Americans to broaden footprint in Greece under revised defense agreement
The United States will gain greater access to Greek military bases under an updated defense cooperation deal between the countries, Secretary of State Antony Blinken said Thursday as he called Greece “a pillar of stability in the region.”
The Pentagon has stepped up military activities in Greece over the past several years, seeking a stronger position in an area where Russia has expanded naval operations and maintains a base of operations in nearby Syria.
Blinken and Greek Foreign Minister Nikos Dendias signed off on the plan after talks in Washington, where the two diplomats touted increasingly close ties between the NATO allies.
“This update will allow the agreement to remain in force indefinitely and enables U.S. forces in Greece to train and operate from additional locations,” Blinken said. “We are strengthening our defense cooperation today.”
Blinken didn’t detail which additional bases American forces would operate from in Greece.
However, the Greek newspaper Kathimerini reported that the deal would allow for expansions at military sites in Alexandroupoli, Larissa, Stefanovikio and Souda Bay, where the U.S. Navy has long maintained a presence.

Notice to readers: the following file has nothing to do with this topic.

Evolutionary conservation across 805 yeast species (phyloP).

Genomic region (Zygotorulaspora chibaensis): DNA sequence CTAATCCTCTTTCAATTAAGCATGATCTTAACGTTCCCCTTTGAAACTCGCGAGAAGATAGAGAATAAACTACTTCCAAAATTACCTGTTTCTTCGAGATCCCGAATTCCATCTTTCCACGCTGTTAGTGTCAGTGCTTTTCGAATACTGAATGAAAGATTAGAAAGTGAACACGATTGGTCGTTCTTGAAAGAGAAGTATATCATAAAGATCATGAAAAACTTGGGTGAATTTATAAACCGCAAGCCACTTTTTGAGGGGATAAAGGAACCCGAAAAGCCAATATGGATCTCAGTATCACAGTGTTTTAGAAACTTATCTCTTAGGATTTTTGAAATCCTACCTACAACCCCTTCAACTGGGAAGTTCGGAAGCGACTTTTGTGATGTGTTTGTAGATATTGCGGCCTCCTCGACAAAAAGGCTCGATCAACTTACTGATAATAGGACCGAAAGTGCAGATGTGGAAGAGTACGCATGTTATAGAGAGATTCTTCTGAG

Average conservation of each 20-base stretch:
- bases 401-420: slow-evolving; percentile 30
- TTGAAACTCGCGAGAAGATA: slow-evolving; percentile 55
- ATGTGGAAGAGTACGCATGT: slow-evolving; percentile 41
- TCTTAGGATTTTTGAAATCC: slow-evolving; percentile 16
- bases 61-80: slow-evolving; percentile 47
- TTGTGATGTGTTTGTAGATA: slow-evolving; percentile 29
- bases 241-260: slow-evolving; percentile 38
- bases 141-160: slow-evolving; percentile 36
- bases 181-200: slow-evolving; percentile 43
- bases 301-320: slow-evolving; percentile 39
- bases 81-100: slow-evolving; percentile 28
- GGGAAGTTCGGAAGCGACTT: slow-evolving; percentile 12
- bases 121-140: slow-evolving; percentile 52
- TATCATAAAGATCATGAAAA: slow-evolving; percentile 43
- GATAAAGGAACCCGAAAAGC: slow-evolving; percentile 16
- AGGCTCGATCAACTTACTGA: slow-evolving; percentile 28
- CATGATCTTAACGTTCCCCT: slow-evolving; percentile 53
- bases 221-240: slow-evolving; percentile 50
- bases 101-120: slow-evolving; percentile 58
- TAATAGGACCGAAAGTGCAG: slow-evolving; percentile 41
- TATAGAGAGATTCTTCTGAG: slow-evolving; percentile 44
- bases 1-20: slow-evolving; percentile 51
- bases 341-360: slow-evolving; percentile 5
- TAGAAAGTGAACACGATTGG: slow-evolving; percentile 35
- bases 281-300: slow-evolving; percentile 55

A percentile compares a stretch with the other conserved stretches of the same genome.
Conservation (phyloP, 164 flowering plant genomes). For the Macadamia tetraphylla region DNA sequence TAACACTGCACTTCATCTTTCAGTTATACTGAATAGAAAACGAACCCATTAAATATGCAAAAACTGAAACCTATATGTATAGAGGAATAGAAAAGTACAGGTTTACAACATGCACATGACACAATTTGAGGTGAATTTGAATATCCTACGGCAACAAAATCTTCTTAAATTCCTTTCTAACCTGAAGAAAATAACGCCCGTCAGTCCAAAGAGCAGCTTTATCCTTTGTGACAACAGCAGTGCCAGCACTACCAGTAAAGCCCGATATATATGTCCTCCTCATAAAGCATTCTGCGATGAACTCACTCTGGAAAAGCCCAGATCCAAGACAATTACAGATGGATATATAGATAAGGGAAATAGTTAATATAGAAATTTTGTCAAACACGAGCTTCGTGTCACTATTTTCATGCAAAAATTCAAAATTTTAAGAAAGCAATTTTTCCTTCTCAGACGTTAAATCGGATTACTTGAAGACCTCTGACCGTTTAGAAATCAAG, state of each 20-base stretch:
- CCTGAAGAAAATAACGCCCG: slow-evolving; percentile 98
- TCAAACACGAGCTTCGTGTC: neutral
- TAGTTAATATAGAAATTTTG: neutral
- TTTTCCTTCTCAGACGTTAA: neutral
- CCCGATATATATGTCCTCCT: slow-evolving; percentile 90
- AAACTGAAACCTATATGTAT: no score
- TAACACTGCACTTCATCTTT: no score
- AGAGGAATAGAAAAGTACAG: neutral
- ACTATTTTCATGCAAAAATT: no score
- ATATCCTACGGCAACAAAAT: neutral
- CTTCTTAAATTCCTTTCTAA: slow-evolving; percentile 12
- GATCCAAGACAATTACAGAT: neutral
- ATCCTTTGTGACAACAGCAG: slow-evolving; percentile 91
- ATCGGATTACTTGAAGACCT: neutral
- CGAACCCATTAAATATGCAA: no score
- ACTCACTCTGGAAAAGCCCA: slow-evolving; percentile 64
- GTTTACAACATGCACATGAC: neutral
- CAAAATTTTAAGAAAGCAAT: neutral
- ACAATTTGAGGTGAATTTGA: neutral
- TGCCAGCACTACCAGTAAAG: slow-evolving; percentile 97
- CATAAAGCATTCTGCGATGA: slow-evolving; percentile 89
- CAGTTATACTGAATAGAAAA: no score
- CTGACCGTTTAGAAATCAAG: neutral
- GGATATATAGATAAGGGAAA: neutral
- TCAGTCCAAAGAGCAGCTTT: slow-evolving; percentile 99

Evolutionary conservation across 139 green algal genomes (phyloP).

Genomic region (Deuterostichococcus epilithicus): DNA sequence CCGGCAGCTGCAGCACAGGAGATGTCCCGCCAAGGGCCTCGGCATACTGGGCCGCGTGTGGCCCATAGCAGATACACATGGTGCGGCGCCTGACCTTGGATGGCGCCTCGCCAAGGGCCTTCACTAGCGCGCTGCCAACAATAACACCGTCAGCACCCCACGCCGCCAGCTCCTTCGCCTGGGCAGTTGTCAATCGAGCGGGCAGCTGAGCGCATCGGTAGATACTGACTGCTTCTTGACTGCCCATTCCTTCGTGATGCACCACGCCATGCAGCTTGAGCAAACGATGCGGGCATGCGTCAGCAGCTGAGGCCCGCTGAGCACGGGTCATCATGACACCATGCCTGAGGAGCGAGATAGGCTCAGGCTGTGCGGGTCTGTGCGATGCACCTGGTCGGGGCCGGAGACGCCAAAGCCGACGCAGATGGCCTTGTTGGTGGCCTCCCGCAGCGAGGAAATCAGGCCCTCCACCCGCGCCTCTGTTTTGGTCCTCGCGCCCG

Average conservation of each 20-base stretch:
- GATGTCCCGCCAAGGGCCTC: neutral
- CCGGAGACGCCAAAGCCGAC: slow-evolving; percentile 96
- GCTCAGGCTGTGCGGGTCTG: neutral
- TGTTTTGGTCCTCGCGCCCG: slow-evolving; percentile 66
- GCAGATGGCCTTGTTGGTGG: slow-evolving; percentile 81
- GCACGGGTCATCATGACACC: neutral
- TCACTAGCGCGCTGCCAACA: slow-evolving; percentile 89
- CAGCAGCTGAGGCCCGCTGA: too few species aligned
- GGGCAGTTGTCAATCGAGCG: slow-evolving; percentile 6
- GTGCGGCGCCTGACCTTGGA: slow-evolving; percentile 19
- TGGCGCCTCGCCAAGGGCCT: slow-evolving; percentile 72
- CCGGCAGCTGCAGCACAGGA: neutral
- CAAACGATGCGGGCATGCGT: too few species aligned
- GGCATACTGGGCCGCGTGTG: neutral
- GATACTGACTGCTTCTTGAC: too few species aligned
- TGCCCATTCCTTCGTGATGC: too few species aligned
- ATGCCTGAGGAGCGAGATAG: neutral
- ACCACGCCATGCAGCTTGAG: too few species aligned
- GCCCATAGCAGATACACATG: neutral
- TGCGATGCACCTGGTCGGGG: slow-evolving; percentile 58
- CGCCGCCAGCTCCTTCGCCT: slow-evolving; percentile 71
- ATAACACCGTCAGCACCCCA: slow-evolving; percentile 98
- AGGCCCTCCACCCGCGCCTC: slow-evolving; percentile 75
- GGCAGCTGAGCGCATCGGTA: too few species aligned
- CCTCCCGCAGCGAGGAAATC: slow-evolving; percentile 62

And Greek news agency Proto Thema reported that U.S. troops will have access to a firing range at Litochoro.
Greek officials had been pressing to include Skyros, a strategic Aegean Sea island in the vicinity of Turkey and the Black Sea, in the deal.
It was unclear Thursday whether the U.S. also will have access to military locations on Skyros. However, such a move could be viewed negatively by fellow NATO member Turkey.
The update to the bilateral agreement comes as both the U.S. and Greece deal with worsening relations with Turkey.
Athens and Ankara have been locked in a territorial dispute in the Aegean Sea and also are at odds over energy rights in the eastern Mediterranean.
U.S. ties with Turkey have been under pressure for several years over a range of disputes, including the country’s deepening connection with Moscow and Ankara’s decision to purchase a Russian air defense system that is incompatible with NATO weaponry. The U.S. responded by blocking Turkey’s plans to acquire the U.S. F-35 fighter jet.